"We all had practical training on
the Lewis Machine Gun, the Sten Gun, Thompson Machine
Gun, American .300 Rifles, Mills 36 Grenades and the Blacker
Bombard Anti-tank Missile Launcher. I attended a course
on how to use the Blacker Bombard and fire it on a range
at R.A.F. Bobbington near Bridgnorth. The Certificate
of my Profiency is deposited with the Castle Military
Musuem amongst the Home Guard artifacts. Two stripes were
the award for showing my ability to fire the weapon accurately!
"The Blacker Bombard
spigot mortar (shown typically
below) had to have
a substantial concrete base with a stainless steel pivot
on top to rest the weapon. Several years ago I recall
that a person on the Mount had found a concrete emplacement
in his garden and he was anxious to know all about it.
It was soon identified. The concrete base for our local
weapon was positioned at the junction of Berwick Road
and the lane to the West Mid Showground with the intention
of attacking tanks or vehicles advancing on Shrewsbury
from the Baschurch direction.
"The base disappeared
some years ago but one still exists off the Ellesmere
Road in Greenfields. It is not easy to spot because it
has become ivy-covered over the past six decades. It was
said at the time that the Greenfields emplacement was
selected to patronise Brigadier Dann who was the supreme
Commander of the Shropshire Home Guard and who lived in
a large house about two hundred yards distant towards
"We were only issued
with three missiles, so I guess it gave some indication
of our life expectancy. I did query how I was expected
to transport such a heavy weapon to its site and it was
suggested I used my father's tradesman's cycle with the
square carrier on the front. It was to be hoped that the
invaders did not come when it was suffering from one of
its frequent punctures!
Lane sector had four reinforced trenches for observation
and defence, from the wood at Round Hill Green to the
railway line at Coton Grange. I can recall the exact siting
of the trenches, but it is many years since I visited
them. Our sector was rather strategic because the main
GWR Railway line ran along the Eastern boundary with marshalling
yards either side.
was always a popular activity with trips to the Red Hill
Grenade Range, Coleham Drill Hall .22 range, Shelton Rough
Rifle Range and the Wrekin Range. Field Training was taken
at Church Stretton where we roughed it in a large white
house on the Cardington Road. Regular soldiers from Copthorne
Barracks were the instructors. Whilst the officers were
in the house we were given a taste of military austerity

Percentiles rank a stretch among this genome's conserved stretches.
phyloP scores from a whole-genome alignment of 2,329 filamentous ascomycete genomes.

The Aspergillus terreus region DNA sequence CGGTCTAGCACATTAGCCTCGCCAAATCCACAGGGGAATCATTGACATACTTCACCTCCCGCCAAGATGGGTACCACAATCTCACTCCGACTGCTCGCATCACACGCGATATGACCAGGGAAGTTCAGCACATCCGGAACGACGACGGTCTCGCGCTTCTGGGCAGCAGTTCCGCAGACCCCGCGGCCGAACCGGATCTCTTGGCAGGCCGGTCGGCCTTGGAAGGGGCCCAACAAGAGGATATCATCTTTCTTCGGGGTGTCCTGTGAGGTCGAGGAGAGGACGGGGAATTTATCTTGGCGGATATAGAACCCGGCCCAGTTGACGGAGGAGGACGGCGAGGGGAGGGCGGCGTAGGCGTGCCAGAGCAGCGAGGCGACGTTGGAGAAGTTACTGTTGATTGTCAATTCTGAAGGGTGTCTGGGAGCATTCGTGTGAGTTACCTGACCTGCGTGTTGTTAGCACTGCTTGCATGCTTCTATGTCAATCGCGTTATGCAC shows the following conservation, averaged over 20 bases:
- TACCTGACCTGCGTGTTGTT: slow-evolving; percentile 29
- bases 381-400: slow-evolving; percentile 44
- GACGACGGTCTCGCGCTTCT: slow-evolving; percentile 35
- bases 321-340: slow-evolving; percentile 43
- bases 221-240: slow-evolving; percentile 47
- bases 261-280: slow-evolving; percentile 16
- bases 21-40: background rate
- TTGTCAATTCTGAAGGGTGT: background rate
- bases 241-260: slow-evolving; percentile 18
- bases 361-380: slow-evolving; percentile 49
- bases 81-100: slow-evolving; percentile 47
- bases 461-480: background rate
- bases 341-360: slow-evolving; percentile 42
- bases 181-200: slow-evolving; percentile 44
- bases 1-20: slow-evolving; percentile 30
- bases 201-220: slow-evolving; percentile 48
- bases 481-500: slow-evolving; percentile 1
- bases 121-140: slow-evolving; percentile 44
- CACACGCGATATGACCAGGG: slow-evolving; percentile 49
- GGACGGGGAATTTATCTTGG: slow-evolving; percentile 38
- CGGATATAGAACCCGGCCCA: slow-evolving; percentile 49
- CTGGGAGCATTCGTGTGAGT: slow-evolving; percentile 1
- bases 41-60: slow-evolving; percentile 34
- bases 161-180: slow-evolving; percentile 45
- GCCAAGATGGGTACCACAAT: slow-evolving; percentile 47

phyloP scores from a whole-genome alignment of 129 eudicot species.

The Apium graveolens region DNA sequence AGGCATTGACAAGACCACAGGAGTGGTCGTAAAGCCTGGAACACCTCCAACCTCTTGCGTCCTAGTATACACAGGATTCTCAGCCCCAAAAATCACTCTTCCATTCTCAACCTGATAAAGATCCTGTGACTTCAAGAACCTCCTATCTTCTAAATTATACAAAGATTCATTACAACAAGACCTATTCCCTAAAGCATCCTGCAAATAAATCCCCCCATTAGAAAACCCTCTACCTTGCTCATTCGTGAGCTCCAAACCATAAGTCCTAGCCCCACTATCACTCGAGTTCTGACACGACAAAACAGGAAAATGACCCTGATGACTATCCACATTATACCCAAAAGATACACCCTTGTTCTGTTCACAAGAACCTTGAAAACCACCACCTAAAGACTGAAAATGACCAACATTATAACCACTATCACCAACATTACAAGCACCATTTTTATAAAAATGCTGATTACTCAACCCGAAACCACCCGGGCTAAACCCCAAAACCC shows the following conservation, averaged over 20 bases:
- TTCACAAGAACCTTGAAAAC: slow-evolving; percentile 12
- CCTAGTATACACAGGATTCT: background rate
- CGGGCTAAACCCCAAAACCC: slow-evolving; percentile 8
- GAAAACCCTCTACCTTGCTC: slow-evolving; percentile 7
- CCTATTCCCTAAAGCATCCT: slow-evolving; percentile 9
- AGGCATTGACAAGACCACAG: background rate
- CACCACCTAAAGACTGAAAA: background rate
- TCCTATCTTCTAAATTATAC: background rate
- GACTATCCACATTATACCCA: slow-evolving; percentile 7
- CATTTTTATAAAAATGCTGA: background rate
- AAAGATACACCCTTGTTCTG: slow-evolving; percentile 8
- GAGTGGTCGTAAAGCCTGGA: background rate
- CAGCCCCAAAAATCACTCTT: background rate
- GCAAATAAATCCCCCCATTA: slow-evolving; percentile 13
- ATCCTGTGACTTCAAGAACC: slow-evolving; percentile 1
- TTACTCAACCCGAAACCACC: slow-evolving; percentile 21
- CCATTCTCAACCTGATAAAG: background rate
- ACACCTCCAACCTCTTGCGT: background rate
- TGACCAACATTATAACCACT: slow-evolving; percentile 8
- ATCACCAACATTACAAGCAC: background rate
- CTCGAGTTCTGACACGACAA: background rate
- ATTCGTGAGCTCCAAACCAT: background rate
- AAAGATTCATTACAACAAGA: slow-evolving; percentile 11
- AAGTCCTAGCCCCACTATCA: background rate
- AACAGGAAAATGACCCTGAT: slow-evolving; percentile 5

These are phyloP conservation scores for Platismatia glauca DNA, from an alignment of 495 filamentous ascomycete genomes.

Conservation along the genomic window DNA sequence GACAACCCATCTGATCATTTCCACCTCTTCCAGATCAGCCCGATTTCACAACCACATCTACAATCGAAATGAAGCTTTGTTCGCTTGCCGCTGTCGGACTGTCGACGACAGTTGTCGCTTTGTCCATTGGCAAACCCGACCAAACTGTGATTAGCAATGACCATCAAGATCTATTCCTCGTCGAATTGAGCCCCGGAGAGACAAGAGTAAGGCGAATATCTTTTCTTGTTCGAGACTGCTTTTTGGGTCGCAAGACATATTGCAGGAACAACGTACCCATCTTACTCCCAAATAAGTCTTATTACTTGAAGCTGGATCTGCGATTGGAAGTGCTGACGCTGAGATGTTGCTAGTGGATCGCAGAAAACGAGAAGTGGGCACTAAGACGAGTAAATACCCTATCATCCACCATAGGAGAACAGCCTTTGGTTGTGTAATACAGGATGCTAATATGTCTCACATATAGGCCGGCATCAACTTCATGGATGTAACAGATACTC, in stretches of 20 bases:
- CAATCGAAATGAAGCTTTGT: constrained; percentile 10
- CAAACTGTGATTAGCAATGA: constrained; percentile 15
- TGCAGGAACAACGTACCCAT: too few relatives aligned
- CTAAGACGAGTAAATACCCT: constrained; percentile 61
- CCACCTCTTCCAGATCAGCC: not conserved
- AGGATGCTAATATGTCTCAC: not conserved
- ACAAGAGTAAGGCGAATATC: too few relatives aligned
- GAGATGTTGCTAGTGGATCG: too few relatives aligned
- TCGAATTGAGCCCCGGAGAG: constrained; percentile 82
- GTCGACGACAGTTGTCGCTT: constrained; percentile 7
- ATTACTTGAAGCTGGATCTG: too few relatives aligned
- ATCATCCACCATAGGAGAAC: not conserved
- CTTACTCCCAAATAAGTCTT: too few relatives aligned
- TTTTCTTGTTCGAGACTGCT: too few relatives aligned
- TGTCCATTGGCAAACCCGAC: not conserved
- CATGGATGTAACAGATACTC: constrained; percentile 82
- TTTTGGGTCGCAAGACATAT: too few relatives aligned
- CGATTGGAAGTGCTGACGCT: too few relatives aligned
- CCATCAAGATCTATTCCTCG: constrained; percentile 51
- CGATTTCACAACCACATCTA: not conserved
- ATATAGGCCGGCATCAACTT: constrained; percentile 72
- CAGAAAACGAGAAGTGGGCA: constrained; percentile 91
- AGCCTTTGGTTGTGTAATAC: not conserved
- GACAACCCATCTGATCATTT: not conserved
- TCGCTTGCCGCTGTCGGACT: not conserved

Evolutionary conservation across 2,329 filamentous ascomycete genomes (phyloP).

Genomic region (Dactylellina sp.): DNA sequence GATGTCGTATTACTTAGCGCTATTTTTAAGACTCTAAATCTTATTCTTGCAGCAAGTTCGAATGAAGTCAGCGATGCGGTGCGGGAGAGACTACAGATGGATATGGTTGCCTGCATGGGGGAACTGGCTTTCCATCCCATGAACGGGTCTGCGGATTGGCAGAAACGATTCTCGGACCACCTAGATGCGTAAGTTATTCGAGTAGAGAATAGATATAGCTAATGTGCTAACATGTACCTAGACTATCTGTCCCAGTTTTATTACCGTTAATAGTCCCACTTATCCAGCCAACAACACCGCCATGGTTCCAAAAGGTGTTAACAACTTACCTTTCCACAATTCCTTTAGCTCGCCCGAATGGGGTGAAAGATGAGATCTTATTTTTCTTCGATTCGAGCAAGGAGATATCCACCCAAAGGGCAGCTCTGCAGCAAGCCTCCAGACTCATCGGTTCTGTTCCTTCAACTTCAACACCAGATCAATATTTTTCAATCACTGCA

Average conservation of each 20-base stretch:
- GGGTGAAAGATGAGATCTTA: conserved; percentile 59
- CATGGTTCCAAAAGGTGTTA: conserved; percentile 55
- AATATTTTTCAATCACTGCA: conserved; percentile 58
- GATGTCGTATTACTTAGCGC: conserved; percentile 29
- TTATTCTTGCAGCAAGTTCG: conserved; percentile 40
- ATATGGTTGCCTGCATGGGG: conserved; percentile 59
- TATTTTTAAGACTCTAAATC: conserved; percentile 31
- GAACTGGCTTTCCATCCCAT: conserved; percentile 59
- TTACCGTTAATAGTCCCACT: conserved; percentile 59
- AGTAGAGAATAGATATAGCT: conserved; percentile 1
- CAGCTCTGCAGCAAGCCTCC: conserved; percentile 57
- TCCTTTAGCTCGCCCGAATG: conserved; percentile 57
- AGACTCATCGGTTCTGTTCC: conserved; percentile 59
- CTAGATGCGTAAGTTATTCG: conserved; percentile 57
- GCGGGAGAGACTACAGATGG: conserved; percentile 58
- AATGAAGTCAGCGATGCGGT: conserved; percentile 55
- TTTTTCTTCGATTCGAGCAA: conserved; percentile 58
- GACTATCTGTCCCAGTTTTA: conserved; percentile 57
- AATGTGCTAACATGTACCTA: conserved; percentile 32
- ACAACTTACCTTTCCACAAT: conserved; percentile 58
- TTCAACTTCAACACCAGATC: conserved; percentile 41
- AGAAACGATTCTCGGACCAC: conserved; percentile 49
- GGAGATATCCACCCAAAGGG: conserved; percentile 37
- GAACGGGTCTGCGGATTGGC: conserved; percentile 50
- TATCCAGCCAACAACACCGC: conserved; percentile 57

in several huts of the Nissen type. I can recall a dodgy
exercise in Ashes Valley where regular soldiers were firing
live ammunition over our heads. We were carrying Sten
Guns and at one stage we had to fire at full size cutouts
from cardboard. The Sten Gun was well known to be a temperamental
weapon and one was taught to hold the magazine with the
left hand when firing. If not there was the danger that
one would get one's fingers in the ejection opening where
the bullet cases were discharged. The fellow next to me
had not heeded the warning and had shouted to me he had
lost the end of his little finger. After such blood and
swearing he was hurried to the Medical Tent. I never saw
him or his missing finger again."
"Despite the national anxiety we
were all going through we could raise a smile and training
sessions were often followed by a little 'socialising'
in either the Woodman or the Royal Oak on Coton Hill -
even though I was slightly under age".
Mr. Rowlands can now remember
only a few of his colleagues in the Corporation Lane
platoon. Several later distinguished themselves in the regular
forces. Freddie Sayce of Coton Hill was killed in Normandy,
and a soldier called Holborn of Coton Crescent was commissioned
and decorated while serving with the K.O.S.B. at Arnhem.
Jock MacLaren was also commissioned, Ted Amos served with
the R.A.S.C., and Richard Smith of Butcher Row in the Oxford
and Bucks Light Infantry.
Inevitably His Majesty caught
up with Mr. Rowlands in 1944 by sending him the customary
brown envelope, the contents of which directed him to report
to the Buffs
(Royal East Kent Regiment) depot in Canterbury.
never been able to fathom out why I was not routed to the
K.S.L.I. Barracks at Copthorne. At least I survived the
Flying Bombs raining down in Kent - but that is another
Glyn Rowlands's life in
the Shrewsbury Home Guard was over.
© Shropshire Star, Toby Neal, Glyn
This late May 1940 cutting
from a local newspaper gives an indication of the promptness
and the scale of the response to the call to arms.
Brigadier W.R.H. Dann
D.S.O. was a retired regular soldier who between the wars
had been a member of the Bedfordshire Regiment. He had been
commissioned well before the Great War and his participation
in May 1917 in the Second Battle of Bullecourt as a Lt.
Col. in the Royal Fusiliers had brought him his award.
The nationwide Defence
of Britain Project (1995-2002) recorded about 30 examples
of surviving defensive structures of various types in and
around Shrewsbury, ranging in size from spigot mortar bases,
including that at Greenfields mentioned above and one or
two others, through larger structures such as pill boxes
and trenches, right up to complete airfields. This
information is available online. If you wish to see it Click
here and then use the Search Box to navigate to Shrewsbury.
(You will leave this site).
Neal has written many articles on Shropshire local history
and a number of books. Those of the latter currently available
are "Shropshire Airfields" and "Owd Jockeys
At War: The Dawley News 1915-1916". Both are available
from booksellers or direct from Langrish Caiger Publications,
PO Box 1916, Telford, Shropshire TF7 5XZ .